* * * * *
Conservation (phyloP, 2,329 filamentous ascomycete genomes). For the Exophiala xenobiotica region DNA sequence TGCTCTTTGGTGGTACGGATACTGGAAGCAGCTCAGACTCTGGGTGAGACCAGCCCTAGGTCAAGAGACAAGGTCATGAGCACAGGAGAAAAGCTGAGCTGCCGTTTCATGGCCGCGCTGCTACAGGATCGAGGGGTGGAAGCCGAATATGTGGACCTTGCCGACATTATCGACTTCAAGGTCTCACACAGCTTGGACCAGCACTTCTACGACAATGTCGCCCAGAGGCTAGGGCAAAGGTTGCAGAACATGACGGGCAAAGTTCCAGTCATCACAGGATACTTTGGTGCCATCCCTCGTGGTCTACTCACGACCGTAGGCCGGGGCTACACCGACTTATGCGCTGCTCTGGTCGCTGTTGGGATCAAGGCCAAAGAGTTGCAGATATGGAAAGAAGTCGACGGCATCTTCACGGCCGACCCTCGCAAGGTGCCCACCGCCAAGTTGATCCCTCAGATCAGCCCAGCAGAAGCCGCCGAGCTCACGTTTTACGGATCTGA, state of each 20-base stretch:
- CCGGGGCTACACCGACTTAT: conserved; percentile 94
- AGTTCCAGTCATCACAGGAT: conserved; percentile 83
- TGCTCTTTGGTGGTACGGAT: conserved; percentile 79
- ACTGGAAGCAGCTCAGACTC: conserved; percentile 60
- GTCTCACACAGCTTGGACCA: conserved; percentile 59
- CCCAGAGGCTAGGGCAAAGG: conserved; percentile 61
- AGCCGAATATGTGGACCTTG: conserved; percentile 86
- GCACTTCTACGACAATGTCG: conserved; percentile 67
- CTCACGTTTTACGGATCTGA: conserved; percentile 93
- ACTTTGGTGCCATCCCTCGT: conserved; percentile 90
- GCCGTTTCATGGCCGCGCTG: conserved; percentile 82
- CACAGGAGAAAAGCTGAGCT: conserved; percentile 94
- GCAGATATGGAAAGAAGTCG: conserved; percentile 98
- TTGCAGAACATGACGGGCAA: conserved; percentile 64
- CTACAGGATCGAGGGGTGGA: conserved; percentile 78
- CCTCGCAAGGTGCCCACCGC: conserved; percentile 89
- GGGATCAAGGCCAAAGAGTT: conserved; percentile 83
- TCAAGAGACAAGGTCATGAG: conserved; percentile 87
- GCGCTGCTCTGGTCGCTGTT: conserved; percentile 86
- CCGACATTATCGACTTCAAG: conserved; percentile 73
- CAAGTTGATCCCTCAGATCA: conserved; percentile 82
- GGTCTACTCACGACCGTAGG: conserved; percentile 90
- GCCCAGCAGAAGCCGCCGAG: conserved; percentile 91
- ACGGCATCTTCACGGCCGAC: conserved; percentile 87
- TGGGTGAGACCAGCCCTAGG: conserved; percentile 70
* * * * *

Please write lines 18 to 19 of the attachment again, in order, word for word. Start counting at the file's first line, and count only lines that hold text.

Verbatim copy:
- GGGATCAAGGCCAAAGAGTT: conserved; percentile 83
- TCAAGAGACAAGGTCATGAG: conserved; percentile 87